Prior work has shown that deeper planetary boundary layers (PBLs) are associated with cloud breakup and reduced droplet concentration in subtropical stratocumulus cloud decks, motivating a need for a thorough understanding of PBL mechanics. Here, 169 000 boundary layer trajectories are calculated in four eastern subtropical ocean basins following reanalysis winds at 925 mb (1 mb = 1 hPa). These trajectories combined with a twice-daily cloud-top-height-inferred PBL depth product allow for a comprehensive Lagrangian analysis of the stratocumulus (Sc)-topped PBL as the cloud deck transitions from Sc to trade cumulus (Cu). Month-to-month variations of this PBL product are strongly positively correlated with an independent PBL product derived from GPS radio occultation.

A climatology shows the PBL deepening offshore in every region. The yearly cycle of PBL depth varies in opposition to the yearly cycle of lower-tropospheric stability (LTS), but high-frequency variation between LTS and PBL depth is more complex. Observed geographical patterns of Lagrangian PBL deepening rates appear nonuniform between and within study regions, with smaller regions of maximum deepening rates. A Lagrangian analysis suggests that many variables act to alter the PBL: increased sea surface temperature and droplet concentration act to deepen the PBL, while increases in upper-level humidity, LTS, precipitation, upper-level temperature, and subsidence lead to PBL shallowing.

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Ryan Eastman, Christopher R. Terai, Daniel P. Grosvenor, and Robert Wood

Abstract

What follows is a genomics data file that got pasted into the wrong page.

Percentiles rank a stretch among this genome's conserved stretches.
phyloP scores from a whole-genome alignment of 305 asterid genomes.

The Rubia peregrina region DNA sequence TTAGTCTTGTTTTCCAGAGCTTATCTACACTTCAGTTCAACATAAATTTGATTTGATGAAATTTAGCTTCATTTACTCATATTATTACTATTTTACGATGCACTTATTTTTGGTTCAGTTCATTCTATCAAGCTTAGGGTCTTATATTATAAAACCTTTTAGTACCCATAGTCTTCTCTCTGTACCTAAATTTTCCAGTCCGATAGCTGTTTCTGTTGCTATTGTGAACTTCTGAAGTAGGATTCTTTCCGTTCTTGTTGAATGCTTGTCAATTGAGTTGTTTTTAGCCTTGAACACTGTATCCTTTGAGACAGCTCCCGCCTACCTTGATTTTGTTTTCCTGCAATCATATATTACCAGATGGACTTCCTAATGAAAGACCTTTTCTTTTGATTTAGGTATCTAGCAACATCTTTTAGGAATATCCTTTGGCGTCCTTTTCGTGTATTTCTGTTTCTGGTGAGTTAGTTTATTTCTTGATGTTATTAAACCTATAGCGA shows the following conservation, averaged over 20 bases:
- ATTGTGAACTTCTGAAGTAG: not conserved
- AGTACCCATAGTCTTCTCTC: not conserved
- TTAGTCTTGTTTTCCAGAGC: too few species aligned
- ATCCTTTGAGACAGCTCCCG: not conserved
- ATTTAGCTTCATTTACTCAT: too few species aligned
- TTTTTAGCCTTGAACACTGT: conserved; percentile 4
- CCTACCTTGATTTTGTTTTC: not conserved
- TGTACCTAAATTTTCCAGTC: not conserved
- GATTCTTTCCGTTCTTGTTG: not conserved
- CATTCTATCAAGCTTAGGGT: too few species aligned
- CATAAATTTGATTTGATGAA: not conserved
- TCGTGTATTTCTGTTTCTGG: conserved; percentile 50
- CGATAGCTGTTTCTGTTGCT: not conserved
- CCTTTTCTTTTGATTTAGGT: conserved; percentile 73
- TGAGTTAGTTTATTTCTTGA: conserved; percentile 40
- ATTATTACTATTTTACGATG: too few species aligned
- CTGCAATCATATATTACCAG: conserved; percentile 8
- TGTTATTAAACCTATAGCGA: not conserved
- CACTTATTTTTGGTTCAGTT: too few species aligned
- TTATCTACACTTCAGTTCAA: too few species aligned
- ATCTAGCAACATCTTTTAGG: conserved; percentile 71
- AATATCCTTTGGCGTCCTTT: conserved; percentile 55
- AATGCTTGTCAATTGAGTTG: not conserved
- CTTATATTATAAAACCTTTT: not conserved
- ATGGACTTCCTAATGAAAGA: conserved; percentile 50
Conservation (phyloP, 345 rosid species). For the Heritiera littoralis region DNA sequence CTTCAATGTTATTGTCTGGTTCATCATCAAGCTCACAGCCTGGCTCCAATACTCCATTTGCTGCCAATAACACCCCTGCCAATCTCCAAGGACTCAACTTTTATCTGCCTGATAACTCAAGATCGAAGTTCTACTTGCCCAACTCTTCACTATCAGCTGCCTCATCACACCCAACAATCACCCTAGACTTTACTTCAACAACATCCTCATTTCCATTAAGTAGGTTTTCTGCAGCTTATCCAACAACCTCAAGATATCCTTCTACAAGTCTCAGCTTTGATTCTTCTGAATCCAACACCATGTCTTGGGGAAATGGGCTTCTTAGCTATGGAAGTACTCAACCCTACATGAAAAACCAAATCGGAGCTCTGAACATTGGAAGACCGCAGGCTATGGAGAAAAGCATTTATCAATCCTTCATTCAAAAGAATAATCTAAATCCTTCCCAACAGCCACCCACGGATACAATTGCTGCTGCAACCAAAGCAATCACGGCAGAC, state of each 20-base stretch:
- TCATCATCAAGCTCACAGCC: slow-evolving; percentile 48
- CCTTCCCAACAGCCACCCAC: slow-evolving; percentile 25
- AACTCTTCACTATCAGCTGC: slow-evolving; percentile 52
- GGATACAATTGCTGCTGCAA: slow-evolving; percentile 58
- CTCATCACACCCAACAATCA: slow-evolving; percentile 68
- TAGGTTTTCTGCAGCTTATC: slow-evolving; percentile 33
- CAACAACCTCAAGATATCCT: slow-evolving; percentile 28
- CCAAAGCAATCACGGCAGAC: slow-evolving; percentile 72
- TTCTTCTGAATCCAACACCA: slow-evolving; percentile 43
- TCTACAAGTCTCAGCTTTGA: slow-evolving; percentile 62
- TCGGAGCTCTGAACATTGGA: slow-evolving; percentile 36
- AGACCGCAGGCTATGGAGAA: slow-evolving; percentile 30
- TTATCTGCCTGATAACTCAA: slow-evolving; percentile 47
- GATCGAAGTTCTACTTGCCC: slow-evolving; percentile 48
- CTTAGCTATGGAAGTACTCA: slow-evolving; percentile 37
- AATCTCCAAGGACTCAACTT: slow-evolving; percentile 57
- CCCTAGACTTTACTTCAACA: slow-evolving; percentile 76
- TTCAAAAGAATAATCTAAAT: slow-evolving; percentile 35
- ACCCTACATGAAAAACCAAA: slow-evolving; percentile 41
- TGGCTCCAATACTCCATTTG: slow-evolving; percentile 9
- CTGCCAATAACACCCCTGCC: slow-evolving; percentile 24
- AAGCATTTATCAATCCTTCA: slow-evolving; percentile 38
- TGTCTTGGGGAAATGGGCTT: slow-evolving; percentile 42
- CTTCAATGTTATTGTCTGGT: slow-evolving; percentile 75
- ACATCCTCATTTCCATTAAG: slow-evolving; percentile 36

A Lagrangian framework is developed to show the daily-scale time evolution of low clouds over the eastern subtropical oceans. An identical framework is applied to two general circulation models (GCMs): the CAM5 and UKMET and a set of satellite observations. This approach follows thousands of parcels as they advect downwind in the subtropical trade winds, comparing cloud evolution in time and space. This study tracks cloud cover, in-cloud liquid water path (CLWP), droplet concentration N d, planetary boundary layer (PBL) depth, and rain rate as clouds transition from regions with predominately stratiform clouds to regions containing mostly trade cumulus. The two models generate fewer clouds with greater N d relative to observations. Models show stronger Lagrangian cloud cover decline and greater PBL deepening when compared with observations. In comparing frequency distributions of cloud variables over time, it is seen that models generate increasing frequencies of nearly clear conditions at the expense of overcast conditions, whereas observations show transitions from overcast to cloud amounts between 50% and 90%. Lagrangian decorrelation time scales (e-folding time τ) of cloud cover and CLWP are between 11 and 19 h for models and observations, although they are a bit shorter for models. A Lagrangian framework applied here resolves and compares the time evolution of cloud systems as they adjust to environmental perturbations in models and observations. Increasing subsidence in the overlying troposphere leads to declining cloud cover, CLWP, PBL depth, and rain rates in models and observations. Modeled cloud responses to other meteorological variables are less consistent with observations, suggesting a need for continuing mechanical improvements in GCMs.